Despite having a name that literally translates to tomato, the Tomate cocktail’s only relationship to the juicy red fruit is its vibrant red color.
It’s true. The Tomate has absolutely no ties to tomato juice-based cocktails like America’s Bloody Mary or Canada’s Caesar. Instead, the France’s Tomate is a popular pastis cocktail typically imbibed in the French Riviera and throughout the country.
What is a Tomate Cocktail?
If you see somebody drinking a bright red cocktail in Marseille or along France’s southern coast, it’s probably a Tomate cocktail made with Pastis de Marseille and Grenadine. Local bars serve the quirky drink all day long and into the night.
Don’t underestimate the Tomate cocktail. It’s a drink to sip and not gulp despite its fun color and fruity flavor. This potent potable packs a punch thank to its main ingredient – pastis, a liquor with a minimum 45% ABV.
French mixologists started using pastis instead of absinthe in the early 20th century due to fears that thujone in absinthe caused drinkers to experience bouts of madness. Although absinthe producers have since reduced the use of the chemical thujone found in wormwood, pastis remains popular in France and beyond.
Tomate Cocktail Ingredients
If you count the Tomate cocktail’s ingredient list on one hand, you’ll have too many fingers. The compact list has just the following four items:
- Cold water
Even if you add garnish like a rosemary sprig or fennel fronds, the ingredient list stays succinct. Unlike the above ingredients, garnish is completely optional.
With so few ingredients, it’s important to use high-quality products. In our Tomate recipe, we use Ricard Pastis de Marseille and Monin Grenadine that we buy at local liquor stores in Lisbon. Accordingly, our drink is technically a Ricard Tomate.
Now produced by Pernod-Ricard, Ricard Pastis de Marseille has been a popular alternative to absinthe since 1932. Ingredients like star anise, licorice and Provençal herbs give this French liqueur its distinctively herbaceous flavor.
We like to use Monin Grenadine in our Tomate recipe since Monin uses natural ingredients like pomegranate, cane sugar and orange flower water while eschewing corn syrup and artificial sweeteners. If you can’t find Monin Grenadine at your local liquor shop, you can easily buy a bottle on Amazon.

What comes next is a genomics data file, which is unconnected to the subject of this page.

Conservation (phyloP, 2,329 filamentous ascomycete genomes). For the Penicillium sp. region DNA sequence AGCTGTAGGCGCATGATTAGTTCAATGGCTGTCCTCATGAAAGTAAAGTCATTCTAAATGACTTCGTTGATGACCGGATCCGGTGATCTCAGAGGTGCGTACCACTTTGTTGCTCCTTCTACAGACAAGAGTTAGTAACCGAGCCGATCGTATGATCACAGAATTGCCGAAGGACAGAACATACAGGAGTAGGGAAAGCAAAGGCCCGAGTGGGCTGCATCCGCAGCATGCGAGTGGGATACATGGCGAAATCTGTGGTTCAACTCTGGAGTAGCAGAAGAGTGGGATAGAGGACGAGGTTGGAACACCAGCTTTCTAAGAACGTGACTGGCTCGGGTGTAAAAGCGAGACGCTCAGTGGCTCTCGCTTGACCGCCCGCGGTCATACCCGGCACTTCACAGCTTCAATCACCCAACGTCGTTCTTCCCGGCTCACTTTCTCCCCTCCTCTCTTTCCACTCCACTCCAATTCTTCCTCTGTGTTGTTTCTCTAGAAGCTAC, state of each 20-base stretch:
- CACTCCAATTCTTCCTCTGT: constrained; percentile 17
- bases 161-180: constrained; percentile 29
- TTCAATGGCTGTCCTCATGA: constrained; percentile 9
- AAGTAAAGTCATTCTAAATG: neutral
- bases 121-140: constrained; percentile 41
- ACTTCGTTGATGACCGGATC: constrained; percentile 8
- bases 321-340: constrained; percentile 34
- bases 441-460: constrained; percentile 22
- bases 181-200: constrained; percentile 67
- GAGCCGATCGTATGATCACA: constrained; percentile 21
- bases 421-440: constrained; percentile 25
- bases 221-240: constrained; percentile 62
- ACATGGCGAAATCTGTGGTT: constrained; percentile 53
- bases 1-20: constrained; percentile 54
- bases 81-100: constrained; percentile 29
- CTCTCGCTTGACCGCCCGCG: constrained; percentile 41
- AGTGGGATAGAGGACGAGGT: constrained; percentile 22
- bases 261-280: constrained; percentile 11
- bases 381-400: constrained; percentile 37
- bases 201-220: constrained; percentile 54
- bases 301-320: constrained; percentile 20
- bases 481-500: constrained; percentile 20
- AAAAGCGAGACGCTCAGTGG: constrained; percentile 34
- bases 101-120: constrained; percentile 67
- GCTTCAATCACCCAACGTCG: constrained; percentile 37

Although the French word grenade translates to pomegranate, many commercial grenadine producers don’t include pomegranate juice in their syrups. As an example, Rose’s Grenadine includes high fructose corn syrup and red dye instead of pomegranates to create its popular grenadine syrup.
Making Tomate Cocktails at Home
You don’t need fancy equipment to craft a Tomate cocktail at home. In fact, the list of necessary bar equipment is even shorter than the drink’s ingredient list. Our Tomate cocktail recipe just requires a glass, a jigger and a bar spoon.
We recommend that you follow our recipe closely your first time. We came up with the 2 to 1 ratio of pastis to grenadine after following a few disappointing Tomate recipes that were either too sweet or not sweet enough.
You’ll then be ready to modify our Tomate cocktail recipe to your personal taste. Experiment by adjusting the ratio of grenadine to pastis as well as the amount of water you add. You can also get creative with garnishes like mint, rosemary and fennel fronds depending on what you have in your pantry.
Budget two minutes to make each Tomate cocktail. We recommend drinking this pastis drink with nuts, olives or other tasty tidbits you have in your pantry.
We also recommend watching the sun set between sips. This approach is the next best thing to drinking a Tomate in Marseille but without the need to get on a plane or translate a menu.
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About the Authors
Daryl & Mindi Hirsch
Saveur Magazine’s BEST TRAVEL BLOG award winners Daryl and Mindi Hirsch share their culinary travel experiences and recipes on the 2foodtrippers website and YouTube. The married Food and Travel content creators live in Lisbon, Portugal.